I’d say that if this really is all above board, just let us know exactly where the money is all going. Show your working. I’d love to know.
So that’s me wearing my promoter hat and explaining why that bit pisses me off, but from the perspective of just a regular comedy fan it’s really, really frustrating me.
“Women aren’t generally that funny” – I hear that a lot from friends that consider themselves comedy fans, from friends I know don’t have a sexist bone in their body, from female and male friends. It annoys me but I understand where it comes from: they went to a comedy night, there was one women on, she wasn’t as good as the men, and so a prejudice is formed. Why that happens is an entire other blog entry, but the only way to convince them otherwise is to take them to see some really funny female comics.
Cut to the Funny Women competition. They charge you £15, and guarantee you the chance to perform in a heat. Stop and think about that: anyone willing to pay can get stage time. There’s no filtering based on experience, or requests for references. So sure, you’ll get a lot of good female open spots that hate the idea of paying but see it as a necessary evil to enter such a high profile competition. But then you also get people that have never done comedy before, perhaps don’t even know that there are plenty of gigs out there that will give a new act a shot and not charge them for the privilege. Maybe they’ve always secretly wanted to be a comic, or maybe they just see £15 as a reasonable figure for a fun new experience and night out. Either way, as with so many things in life, you’re rarely that good your first time.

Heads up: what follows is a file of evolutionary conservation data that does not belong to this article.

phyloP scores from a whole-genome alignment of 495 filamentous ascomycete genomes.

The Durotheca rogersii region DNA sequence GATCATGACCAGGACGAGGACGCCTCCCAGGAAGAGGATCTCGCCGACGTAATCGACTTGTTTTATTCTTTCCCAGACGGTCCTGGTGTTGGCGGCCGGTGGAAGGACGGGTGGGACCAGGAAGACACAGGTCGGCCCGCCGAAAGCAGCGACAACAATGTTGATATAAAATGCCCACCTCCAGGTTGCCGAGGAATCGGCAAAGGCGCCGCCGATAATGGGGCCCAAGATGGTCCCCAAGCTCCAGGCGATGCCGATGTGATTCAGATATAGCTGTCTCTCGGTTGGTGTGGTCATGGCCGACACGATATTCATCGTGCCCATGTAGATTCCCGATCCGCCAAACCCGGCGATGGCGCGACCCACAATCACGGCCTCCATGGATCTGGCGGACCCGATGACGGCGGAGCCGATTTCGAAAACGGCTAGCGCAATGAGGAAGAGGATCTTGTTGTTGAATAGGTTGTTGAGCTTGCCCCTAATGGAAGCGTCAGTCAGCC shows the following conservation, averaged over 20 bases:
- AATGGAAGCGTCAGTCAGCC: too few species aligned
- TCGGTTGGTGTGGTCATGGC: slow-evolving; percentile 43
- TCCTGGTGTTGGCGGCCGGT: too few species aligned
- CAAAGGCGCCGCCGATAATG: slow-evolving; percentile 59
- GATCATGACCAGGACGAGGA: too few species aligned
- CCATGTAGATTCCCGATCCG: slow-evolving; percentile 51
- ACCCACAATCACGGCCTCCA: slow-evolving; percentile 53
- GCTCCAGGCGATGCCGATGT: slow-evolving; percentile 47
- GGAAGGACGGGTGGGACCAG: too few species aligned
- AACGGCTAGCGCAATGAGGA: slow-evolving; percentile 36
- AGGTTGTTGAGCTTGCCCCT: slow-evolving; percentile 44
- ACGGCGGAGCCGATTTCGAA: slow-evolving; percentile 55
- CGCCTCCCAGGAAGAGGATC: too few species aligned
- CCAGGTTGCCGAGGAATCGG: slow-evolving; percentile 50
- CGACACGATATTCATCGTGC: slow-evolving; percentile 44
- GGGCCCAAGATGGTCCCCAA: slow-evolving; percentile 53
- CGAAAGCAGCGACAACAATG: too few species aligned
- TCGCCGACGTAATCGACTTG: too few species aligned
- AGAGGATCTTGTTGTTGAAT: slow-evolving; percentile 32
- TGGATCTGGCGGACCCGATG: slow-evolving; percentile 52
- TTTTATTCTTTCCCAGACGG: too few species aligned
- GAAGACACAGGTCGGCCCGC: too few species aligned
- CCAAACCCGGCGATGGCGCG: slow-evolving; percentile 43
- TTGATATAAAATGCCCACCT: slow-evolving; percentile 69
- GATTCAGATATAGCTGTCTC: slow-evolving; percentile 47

So here we have a promoter charging an audience £12 to come and see one professional act, and a bunch of people whose only guaranteed comedy credentials are that they had £15 in their wallet. Some of them will be good. Some of them will be shit. The majority of them will be so-so. At £12, a punter expects more than 3 or 4 good acts out of 12. They’ll feel ripped off. And they’ll leave the gig, perhaps a bit annoyed. But they won’t be thinking “wow, that promoter is rubbish, remind me never to go see shows that they put on again”. They’ll be thinking “wow, women comics are shit, remind me not to go see female comics again.”
Which is undermining the whole supposed point of Funny Women as an organisation.
Postscript: If you are about to turn your comedy competition in to a pay-to-play setup, and you want a sympathetic reaction, it’s probably best not to write an article called Turn Your Passion in to Profit a few months before. Just saying.
If anyone is reading this and thinking “yes, but it’s so hard to get stage time any other way” then e-mail me and I might be able to help you out.